The odds of a child getting cancer are quite low. But the odds are higher if there’s a family history of cancer, or if the child has a damaged (mutated) DNA that they inherited from their parents.

Exposure to certain risk factors like smoking and radiations also increase a child’s chances of having cancer.

Why is cancer painful?

Having cancer is quite a painful ordeal, one that I can’t fully comprehend or express. But why is it so? Remember tumours, right? A mass or collection of cancer cells, well, these tumours have the ability to spread and erode into your bones, cut off air supply, press down on your heart and nerves, and it can even cause bleeding in the pain. All of these are why cancer is painful.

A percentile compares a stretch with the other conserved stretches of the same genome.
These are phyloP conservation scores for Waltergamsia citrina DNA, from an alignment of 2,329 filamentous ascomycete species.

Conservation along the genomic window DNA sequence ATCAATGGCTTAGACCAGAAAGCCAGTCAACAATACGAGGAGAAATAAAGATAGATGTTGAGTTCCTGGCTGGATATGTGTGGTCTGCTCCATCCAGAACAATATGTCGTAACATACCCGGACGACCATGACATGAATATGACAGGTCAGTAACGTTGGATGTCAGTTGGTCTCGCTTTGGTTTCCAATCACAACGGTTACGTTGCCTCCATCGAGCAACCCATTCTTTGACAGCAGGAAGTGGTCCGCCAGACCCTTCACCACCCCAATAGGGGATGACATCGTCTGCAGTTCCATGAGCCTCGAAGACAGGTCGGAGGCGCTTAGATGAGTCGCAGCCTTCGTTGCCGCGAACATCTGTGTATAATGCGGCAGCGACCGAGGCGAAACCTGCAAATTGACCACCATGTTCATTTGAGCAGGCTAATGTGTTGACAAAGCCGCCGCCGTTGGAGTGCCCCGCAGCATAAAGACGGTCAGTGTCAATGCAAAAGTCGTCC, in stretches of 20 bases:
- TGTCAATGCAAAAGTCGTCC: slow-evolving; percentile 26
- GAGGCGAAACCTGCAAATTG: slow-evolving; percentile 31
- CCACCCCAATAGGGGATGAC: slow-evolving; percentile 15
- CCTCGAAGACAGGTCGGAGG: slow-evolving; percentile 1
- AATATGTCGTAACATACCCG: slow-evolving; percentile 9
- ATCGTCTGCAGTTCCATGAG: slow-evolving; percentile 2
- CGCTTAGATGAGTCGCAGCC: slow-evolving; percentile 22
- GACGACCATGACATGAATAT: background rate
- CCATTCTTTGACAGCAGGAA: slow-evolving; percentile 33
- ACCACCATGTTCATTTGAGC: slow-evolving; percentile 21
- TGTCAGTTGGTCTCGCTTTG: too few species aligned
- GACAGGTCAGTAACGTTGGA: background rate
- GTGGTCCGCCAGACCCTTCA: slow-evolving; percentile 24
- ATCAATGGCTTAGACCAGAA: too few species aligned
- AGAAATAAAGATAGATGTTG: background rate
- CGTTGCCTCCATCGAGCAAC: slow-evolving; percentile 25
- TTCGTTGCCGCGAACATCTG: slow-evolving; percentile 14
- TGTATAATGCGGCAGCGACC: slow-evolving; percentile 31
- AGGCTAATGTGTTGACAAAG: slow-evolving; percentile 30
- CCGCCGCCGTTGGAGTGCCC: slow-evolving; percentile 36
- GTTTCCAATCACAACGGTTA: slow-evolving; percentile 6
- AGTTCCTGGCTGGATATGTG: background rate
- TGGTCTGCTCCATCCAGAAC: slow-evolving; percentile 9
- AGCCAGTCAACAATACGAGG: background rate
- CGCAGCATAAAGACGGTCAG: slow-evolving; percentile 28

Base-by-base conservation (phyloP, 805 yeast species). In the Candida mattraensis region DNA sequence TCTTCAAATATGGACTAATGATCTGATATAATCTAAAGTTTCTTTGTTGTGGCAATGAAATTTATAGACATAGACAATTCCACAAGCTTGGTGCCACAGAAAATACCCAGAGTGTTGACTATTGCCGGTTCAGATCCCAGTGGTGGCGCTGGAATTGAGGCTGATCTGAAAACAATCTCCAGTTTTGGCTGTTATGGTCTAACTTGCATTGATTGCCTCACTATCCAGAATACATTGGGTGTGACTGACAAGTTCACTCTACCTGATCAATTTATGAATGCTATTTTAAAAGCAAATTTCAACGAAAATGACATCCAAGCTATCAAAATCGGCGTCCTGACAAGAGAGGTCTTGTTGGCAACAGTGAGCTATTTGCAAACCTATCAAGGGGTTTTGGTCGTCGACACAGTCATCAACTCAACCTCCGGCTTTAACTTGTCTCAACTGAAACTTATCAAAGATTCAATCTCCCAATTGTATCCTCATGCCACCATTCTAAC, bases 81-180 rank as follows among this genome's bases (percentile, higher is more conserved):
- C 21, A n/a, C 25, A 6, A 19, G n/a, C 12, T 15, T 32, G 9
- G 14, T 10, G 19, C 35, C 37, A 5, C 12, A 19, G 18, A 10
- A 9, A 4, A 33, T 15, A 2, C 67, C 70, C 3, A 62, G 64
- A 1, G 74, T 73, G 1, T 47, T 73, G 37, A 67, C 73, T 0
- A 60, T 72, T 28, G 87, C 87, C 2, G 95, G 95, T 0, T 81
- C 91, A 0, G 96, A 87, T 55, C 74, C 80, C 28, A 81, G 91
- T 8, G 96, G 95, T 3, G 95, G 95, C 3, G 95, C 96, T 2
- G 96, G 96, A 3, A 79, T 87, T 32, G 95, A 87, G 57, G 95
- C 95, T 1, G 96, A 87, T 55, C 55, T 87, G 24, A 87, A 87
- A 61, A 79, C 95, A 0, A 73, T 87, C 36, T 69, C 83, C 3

The worse thing about it is that the tumour continuously grows, it grows out of the region where it started and gets into other body regions.

Why do children with cancer lose their hair and fall sick a lot?

Cancer cells are rapidly dividing cells and most treatment options are designed to target these kinds of cells, that is, cells which divide rapidly. But the problem is that there are some groups of healthy cells like the cells in our hair follicles and digestive tract that are also rapidly dividing.

And treatments like chemotherapy do not know how to differentiate between these healthy cells and cancerous cells, hence they damage both groups of cells.

When hair follicles are damaged, hair loss happen. And when cells of the digestive tract or blood cells are damaged, this might make children with cancer fall sick a lot. Want to read more on this? Then click.

Can we talk to children about cancers?